Determination of 2D ocean surface currents using interferometric radar onboard a satellite
|511 - Abstract of the offer:|
|The European Space Agency (ESA) has developed a method for the determination of surface ocean currents using interferometric radar onboard satellites. This method has a wider swath than conventional radar altimeters used to establish ocean currents. It can be used for mapping surface currents of oceans and within the marine navigation industry. Licence agreement collaboration is sought.|
Description of the offer:
The offered technology is a method for producing 2D maps of current velocity vectors from the surface of the sea, e.g. from coastal waters.
Beams of electromagnetic waves are emitted towards the sea surface using two antennas at a distance from each other along the direction of the track and along a direction perpendicular to the track. The beams of electromagnetic waves are emitted to the surface from an altitude close to 500 km and scan over the surface approximately 100 km wide swaths to the right and to the left of the ground trace of the track.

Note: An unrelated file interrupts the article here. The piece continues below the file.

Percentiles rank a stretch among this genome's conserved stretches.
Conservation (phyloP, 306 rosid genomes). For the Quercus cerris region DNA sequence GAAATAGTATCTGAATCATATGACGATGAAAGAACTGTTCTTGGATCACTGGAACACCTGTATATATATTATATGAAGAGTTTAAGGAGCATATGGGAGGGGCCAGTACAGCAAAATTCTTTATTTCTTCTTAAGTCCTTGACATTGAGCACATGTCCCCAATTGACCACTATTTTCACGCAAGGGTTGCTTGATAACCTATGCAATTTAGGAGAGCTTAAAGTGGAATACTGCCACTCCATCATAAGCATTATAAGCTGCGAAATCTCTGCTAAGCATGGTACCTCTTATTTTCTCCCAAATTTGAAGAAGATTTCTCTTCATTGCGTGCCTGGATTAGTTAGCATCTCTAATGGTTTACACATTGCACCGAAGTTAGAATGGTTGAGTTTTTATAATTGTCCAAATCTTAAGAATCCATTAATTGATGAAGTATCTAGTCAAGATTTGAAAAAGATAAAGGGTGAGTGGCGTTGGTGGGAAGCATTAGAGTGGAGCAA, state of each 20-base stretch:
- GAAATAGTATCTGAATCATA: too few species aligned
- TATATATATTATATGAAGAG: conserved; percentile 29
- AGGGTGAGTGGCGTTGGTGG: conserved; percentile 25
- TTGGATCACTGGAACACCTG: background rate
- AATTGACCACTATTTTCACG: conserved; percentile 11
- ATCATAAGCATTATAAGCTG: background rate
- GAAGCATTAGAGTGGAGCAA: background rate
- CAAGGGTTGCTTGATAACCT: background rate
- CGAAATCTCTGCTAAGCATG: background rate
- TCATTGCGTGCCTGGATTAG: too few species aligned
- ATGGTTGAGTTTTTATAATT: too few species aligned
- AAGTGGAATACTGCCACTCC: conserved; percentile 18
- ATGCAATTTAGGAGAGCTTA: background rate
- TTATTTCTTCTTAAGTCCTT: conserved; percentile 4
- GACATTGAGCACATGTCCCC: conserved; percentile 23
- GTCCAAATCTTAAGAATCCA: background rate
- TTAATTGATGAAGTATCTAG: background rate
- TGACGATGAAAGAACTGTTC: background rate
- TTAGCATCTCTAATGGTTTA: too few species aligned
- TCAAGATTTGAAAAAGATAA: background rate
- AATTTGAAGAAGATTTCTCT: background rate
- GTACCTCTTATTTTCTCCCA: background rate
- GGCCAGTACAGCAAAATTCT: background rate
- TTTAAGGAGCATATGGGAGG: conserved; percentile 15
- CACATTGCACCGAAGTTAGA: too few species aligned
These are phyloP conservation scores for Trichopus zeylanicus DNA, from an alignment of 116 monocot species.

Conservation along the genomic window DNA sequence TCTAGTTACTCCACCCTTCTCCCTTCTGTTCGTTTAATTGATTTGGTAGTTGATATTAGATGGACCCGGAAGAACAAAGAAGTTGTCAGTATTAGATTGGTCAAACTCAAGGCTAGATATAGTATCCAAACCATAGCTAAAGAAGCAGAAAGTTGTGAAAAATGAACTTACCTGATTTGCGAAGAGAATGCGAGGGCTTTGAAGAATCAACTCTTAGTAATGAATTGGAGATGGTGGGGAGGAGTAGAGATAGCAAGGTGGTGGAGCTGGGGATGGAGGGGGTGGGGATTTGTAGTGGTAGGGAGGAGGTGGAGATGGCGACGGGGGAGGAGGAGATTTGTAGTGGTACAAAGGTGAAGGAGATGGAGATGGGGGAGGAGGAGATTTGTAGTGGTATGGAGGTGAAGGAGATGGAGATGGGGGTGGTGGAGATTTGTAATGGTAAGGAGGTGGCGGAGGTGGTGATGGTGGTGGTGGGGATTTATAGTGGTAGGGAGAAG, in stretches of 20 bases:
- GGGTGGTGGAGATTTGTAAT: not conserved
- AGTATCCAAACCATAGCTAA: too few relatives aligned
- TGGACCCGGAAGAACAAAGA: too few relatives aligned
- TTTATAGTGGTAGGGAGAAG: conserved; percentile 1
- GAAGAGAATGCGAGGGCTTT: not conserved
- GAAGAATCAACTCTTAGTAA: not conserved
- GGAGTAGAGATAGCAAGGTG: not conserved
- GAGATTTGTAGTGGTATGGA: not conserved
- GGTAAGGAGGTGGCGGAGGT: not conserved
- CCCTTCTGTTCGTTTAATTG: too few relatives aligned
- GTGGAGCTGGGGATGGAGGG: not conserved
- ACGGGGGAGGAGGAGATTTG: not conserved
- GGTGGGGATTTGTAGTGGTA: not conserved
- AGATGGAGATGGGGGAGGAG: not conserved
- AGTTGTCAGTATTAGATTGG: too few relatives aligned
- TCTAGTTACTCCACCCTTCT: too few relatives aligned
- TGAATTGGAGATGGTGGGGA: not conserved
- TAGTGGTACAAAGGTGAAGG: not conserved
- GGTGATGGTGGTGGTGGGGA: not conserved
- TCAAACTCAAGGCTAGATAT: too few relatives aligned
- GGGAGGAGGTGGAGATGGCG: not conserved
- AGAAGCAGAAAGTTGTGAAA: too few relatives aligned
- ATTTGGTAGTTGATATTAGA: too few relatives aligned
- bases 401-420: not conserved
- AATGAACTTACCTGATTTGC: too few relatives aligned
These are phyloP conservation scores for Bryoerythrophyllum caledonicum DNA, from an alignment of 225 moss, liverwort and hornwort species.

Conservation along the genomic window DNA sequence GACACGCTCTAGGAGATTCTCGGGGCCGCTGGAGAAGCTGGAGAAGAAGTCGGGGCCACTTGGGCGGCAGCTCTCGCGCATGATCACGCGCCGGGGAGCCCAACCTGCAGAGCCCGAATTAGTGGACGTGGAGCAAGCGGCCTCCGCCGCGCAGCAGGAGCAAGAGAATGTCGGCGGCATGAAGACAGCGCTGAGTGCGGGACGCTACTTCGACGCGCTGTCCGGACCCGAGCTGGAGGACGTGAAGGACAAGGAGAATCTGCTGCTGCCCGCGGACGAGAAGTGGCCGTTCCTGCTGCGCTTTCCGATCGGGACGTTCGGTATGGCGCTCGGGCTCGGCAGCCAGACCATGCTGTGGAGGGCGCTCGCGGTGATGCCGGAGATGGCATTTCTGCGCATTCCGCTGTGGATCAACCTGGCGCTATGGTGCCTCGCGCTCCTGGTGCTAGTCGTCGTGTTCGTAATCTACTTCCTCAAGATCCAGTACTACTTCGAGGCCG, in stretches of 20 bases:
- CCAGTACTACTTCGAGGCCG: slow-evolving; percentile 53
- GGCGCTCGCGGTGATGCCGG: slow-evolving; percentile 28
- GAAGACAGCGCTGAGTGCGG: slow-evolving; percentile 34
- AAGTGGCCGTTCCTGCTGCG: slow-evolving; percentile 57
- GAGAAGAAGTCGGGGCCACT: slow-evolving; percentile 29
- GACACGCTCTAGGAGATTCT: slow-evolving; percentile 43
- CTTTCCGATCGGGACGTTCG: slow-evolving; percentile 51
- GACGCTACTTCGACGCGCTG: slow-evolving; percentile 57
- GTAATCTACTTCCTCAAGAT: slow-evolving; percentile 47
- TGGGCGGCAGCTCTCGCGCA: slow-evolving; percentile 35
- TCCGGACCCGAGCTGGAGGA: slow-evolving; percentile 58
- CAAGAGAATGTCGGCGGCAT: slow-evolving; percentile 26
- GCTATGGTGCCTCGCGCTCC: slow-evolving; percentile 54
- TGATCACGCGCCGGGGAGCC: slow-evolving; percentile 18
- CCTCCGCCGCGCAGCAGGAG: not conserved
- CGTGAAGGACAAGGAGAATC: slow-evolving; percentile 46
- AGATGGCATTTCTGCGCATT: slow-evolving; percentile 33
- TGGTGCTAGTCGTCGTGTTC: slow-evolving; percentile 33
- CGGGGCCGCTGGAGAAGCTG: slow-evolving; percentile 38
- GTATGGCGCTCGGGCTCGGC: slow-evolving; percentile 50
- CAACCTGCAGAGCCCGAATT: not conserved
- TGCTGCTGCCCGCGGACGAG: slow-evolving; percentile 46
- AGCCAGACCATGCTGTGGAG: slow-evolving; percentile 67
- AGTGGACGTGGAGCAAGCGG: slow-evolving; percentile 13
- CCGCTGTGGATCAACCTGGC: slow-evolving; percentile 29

Innovations and advantages:
The developed technology has a scan band width of the Earth’s surface (swath) of 2x100km while usual methods have a width of a few kilometers. The result is that with usual methods it is necessary to make assumptions and approximations in order to deduce ocean circulation models from these observations and to solve turbulence problems. With a wider scan system, it is possible to reduce these assumptions.
Domain of application:
This technology could be used in meteorology, transport and safety industries.
One example for a possible application is the surveillance of coastal waters, which are extremely dynamic regions in which submarine relief and particularly navigation channels can vary significantly over relatively short periods. Furthermore, the study of surface currents provides a means of determining the distribution of pollutants and the flow of cold polar water and water derived from ice melt.
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Last update: 15 January 2013